No, Team Trump doesn't question the importance of breastfeeding


As pediatricians, US representatives at this year’s World Health Assembly in Geneva and supporters of breastfeeding throughout our professional careers, we were shocked to read recent headlines, in the New York Times and elsewhere, claiming that the Trump administration has somehow called into question the importance of breastfeeding for infants.

The administration fully endorses breastfeeding, and the agencies where we work — Health and Human Services and USAID — communicate this unequivocally. That’s why the US government supported unanimous consensus on the resolution on breastfeeding at the World Health Assembly, which plainly states that breastfeeding is optimal “for child survival, nutrition and development.”

In this same resolution, we urged countries to do more to promote breastfeeding and requested that the World Health Organization assist countries in mobilizing resources to support nutrition for infants and young children.

We don’t just affirm these priorities in formal conference rooms in Geneva. For years, the US government, under the leadership of both Republicans and Democrats, has invested millions of dollars to promote breastfeeding both at home and abroad. The Trump administration continues this effort.

We know breastfeeding helps children stay healthy. In fact, America gives more than any other nation when it comes to improving nutrition globally. From 1992 to 2015, these investments have helped double exclusive breastfeeding rates in 20 countries.

All of which is to say: Breastfeeding wasn’t in dispute in Geneva. Rather, we raised objections to an early draft of the resolution we eventually supported, which made references to a controversial 2016 guidance document. The underlying policy goal of this guidance is unsupported by US nutrition guidelines and inconsistent with the practice of most families in our country. In 2016, the Obama administration raised the same issues about the guidance, and members of Congress from both parties wrote letters to the Department of Health and Human Services expressing concerns.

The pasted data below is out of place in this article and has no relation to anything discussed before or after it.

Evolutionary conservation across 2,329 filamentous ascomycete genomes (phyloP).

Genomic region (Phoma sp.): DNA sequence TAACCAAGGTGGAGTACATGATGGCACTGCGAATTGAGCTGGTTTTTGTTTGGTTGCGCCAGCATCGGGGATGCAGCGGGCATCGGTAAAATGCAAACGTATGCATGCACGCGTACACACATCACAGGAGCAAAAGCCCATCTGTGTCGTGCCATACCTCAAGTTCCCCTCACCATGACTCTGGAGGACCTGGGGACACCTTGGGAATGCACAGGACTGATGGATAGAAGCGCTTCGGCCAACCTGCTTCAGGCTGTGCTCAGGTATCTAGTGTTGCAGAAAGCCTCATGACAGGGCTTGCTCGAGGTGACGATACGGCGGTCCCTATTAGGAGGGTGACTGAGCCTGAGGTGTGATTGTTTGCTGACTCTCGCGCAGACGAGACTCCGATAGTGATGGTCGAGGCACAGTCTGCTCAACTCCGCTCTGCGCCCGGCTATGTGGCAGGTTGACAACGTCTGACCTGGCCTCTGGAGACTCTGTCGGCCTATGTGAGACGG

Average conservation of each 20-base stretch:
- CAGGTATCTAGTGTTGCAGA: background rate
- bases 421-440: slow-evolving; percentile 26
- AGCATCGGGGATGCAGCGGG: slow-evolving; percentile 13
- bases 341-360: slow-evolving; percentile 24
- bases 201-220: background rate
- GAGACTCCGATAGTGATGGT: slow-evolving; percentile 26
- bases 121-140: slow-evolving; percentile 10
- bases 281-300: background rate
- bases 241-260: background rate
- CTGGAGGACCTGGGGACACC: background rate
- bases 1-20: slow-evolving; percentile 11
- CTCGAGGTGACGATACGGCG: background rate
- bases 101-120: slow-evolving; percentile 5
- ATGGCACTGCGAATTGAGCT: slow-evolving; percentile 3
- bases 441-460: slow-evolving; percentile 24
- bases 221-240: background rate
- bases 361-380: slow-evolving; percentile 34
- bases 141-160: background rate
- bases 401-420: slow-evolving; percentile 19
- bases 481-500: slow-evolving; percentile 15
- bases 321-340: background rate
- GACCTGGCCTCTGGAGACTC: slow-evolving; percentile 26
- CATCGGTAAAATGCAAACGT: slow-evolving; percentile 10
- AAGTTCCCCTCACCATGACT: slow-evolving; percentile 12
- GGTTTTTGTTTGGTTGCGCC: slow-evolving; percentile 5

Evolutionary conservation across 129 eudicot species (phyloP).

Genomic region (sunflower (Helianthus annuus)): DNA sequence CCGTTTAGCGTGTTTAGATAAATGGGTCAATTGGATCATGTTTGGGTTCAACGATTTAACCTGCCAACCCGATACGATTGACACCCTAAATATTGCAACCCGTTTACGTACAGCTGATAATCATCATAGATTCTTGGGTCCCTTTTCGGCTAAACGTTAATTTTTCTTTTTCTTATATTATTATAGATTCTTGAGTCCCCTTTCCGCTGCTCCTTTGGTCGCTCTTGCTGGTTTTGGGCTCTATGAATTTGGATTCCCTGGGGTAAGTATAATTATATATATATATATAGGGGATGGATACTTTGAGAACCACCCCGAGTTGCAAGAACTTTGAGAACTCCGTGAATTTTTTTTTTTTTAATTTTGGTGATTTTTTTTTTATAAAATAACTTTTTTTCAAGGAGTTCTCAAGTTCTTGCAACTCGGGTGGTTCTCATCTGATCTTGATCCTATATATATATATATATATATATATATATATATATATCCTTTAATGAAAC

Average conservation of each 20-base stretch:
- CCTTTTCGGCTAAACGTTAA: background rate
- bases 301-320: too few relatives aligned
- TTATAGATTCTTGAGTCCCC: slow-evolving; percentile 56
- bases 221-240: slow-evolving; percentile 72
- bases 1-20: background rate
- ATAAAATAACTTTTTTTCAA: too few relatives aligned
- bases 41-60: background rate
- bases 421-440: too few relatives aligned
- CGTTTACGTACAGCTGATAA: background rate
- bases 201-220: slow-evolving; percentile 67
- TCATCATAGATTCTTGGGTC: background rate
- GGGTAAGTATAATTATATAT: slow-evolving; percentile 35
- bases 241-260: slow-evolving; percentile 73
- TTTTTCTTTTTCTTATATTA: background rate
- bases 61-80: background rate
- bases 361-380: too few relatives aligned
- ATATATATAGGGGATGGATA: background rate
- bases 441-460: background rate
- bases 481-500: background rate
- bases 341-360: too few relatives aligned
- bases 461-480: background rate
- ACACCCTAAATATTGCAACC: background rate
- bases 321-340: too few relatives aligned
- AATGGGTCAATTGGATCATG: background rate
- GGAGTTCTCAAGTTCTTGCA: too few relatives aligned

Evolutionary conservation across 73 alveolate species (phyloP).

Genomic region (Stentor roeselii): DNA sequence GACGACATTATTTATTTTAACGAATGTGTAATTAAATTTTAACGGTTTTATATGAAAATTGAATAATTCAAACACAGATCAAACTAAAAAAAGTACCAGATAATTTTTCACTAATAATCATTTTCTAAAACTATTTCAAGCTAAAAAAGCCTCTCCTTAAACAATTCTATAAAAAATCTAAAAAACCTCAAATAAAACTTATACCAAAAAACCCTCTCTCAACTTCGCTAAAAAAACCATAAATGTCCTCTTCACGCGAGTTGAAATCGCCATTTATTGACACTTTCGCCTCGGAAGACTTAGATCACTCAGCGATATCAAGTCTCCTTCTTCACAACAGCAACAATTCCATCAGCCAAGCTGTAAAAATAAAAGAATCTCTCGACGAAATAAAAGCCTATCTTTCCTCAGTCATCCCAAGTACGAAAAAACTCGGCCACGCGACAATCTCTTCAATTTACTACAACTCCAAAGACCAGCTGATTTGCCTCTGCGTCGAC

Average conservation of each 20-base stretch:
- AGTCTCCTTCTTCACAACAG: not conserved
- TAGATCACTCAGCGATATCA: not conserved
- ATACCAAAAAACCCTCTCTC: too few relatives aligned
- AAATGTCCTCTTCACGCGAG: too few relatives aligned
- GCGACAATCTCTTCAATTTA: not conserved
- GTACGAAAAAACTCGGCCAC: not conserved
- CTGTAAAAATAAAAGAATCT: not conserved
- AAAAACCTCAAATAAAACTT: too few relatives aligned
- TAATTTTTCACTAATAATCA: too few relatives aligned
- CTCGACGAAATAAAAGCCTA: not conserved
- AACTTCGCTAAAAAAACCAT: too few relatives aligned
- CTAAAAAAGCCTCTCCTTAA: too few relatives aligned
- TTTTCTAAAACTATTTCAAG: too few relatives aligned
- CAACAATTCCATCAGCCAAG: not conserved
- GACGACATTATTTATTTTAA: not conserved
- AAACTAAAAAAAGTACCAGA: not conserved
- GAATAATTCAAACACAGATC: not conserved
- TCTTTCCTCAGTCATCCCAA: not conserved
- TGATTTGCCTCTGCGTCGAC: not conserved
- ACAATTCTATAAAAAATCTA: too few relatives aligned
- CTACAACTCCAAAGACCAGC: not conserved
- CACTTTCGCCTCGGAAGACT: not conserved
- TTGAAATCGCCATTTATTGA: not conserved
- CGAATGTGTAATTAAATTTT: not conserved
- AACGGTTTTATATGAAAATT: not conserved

In particular, the guidance recommends that countries impose stringent new regulations on the marketing of any commercially produced foods suggested for children between 6 months and 3 years old. Such restrictions, in our view, prevent parents from having access to all the factual information they might need. The guidance even advocates for the prohibition of free samples of formula — including in countries and conflict zones where supplies of formula could help save babies’ lives.

This administration unequivocally supports breastfeeding, and our position at this year’s World Health Assembly did nothing but reaffirm that. But we continued the practice of the previous administration and expressed concerns over the potentially negative public-health consequences of restricting information about safe, appropriate products for children.

Most important, there are good and valid reasons, both medical and personal, why some mothers cannot breastfeed, or choose not to breastfeed exclusively. This is particularly true in situations where displacement, other trauma or malnutrition have made it impossible for mothers to breastfeed their children, and these babies’ lives are at risk without formula or other nutritional supplementation. Parents in these dire situations need all the information and choices available.

Further, gradually introducing complementary foods after 6 months of age matches the guidance offered by the American Academy of Pediatrics. Promoting a range of food choices for young children while emphasizing the importance of breastfeeding is, in other words, the best medical guidance we can offer.

While the US government has been disappointed by the misinformation spread about the events in Geneva, there is also the opportunity for a positive outcome: The controversy has sparked an important conversation about the importance of balancing advocacy for breastfeeding with the fact that many women do need alternatives.

The Trump administration stands with all mothers, here and abroad, and supports them in making the choices that will help their children grow up to be strong and healthy.

Brett Giroir is assistant secretary for health at the Department of Health and Human Services and Alma Golden is a deputy administrator at the United States Agency for International Development.



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